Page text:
WiFi Hacking Mr. Coffee

You wake up on a Sunday, roll out of bed, and make your way to the centerpiece of your morning, the magical device that helps you start your day: the coffee machine. You open the companion app, because everything has an app in 2020, and select a large latte with extra froth. As you switch open a browser to check Hackaday, the machine beeps. Then the built-in grinder cranks up to 100, the milk frother begins to whir, and the machine starts spraying water. Frantic, you look at the display for an error code and instead see a message instructing you to send $75 to a bitcoin wallet, lest your $300 machine become a doorstop.

Outlandish though it may seem, this has become quite a real possibility, as [Martin Hron] at the Avast Threat Labs demonstrates. In fact, he could probably make your modern macchiato machine do this without setting foot in your house (so long as it comes with a built-in ESP8266, like his did).

Building on others’ work that identified the simple commands that control the machine over it’s WiFi connection (nothing says “brew me a nice cup o’ joe” like 0x37), [Martin] reverse-engineered the Smarter Coffee companion app to extract and reverse engineer its firmware. He was actually able to find the entire firmware image packaged within the app- relatively uncommon in the world of Over-The-Air (OTA) updates, but convenient in this case. Using Interactive Disassembler (IDA) to sift through the firmware’s inner workings, he identified the functions that handle all basic operations, including displaying images on the screen, controlling the heating elements, and of course, beeping. From there, he modified the stock firmware image to include some malicious commands and ran an OTA update.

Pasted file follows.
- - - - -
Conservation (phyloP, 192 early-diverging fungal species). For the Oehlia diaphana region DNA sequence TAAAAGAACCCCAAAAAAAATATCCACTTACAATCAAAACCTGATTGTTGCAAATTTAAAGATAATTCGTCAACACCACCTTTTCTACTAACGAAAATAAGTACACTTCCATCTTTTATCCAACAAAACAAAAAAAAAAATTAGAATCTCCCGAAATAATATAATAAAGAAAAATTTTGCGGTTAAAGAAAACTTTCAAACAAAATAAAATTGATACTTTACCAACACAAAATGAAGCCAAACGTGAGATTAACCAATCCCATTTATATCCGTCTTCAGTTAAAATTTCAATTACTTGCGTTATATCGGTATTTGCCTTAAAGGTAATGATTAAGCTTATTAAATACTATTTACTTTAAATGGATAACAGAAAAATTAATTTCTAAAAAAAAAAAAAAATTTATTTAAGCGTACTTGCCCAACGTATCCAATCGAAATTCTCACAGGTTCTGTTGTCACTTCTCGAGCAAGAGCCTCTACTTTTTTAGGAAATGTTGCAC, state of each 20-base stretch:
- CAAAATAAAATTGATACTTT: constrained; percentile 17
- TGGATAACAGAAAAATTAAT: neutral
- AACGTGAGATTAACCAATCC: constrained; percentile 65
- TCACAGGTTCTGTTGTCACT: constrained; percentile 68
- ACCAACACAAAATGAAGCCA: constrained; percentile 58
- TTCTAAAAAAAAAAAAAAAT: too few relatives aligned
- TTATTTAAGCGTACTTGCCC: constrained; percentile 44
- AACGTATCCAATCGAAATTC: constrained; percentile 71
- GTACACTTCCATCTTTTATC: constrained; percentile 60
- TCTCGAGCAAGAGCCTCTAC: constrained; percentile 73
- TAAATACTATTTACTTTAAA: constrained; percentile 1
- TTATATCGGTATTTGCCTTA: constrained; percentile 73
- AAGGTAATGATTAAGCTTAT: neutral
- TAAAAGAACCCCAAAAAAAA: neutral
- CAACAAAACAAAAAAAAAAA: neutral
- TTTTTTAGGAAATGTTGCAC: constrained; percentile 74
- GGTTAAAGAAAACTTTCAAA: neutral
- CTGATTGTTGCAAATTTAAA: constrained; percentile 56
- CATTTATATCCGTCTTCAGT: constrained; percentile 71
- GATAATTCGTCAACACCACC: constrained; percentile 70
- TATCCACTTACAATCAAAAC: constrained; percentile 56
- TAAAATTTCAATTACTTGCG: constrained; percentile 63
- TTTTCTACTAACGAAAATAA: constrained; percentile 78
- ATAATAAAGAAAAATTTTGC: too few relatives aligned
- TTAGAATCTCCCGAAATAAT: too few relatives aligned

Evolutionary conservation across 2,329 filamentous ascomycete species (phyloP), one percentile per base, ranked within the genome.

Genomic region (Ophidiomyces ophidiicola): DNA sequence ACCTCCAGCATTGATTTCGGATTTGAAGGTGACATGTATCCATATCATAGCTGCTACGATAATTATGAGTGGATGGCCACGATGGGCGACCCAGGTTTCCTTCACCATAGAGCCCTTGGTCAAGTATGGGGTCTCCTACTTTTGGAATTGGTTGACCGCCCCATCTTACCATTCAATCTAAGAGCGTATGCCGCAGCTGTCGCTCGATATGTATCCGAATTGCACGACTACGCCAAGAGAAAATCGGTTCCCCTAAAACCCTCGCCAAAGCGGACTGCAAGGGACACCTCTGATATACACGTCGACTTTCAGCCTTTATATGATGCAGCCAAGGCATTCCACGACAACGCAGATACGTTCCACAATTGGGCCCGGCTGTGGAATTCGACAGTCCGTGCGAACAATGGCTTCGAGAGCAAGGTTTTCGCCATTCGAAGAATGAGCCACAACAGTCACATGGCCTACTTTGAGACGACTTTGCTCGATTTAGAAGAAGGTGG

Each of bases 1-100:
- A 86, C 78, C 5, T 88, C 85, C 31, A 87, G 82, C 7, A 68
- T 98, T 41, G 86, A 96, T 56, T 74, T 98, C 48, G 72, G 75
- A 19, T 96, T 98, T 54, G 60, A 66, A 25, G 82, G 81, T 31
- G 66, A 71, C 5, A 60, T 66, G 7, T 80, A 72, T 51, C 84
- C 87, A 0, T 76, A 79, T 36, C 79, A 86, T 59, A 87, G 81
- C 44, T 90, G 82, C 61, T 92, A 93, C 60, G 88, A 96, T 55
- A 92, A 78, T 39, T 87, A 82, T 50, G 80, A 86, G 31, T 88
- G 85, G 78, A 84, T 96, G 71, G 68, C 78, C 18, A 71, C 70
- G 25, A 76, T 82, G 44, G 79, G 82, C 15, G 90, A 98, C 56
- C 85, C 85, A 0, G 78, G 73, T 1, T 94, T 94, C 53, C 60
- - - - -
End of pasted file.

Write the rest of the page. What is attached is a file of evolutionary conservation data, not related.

The mind-boggling part here is that not only was the firmware transmitted as unencrypted plaintext over unsecured WiFi, but the machine didn’t even require a user to confirm the update with a button press. With one quick reboot, the trap was set. The machine operated normally, while waiting for “Order 66,” causing it to turn all the heating elements on, spool up the built-in grinder, and beep. Constantly.

While a broken coffee machine seems relatively innocuous, there are some pretty significant lapses in hardware/firmware security here that, while avoidable, almost seem unnecessary in the first place. It makes us wonder- why does Mr. Coffee need a smartphone in the first place?

[Thanks, Achilleas and STR-Alorman!]

42 thoughts on “WiFi Hacking Mr. Coffee

    1. nearly ten years ago, I asked the same question of a friend that had a wifi-enabled toaster oven with LCD display. He didn’t understand why I would even ask. It was obvious to him. His wife, on the other hand, gave me the “see what I have to put up with” look. Both are in tech fields and about as nerdy as it gets, but he has to have the toys, ahe just wants to have toast.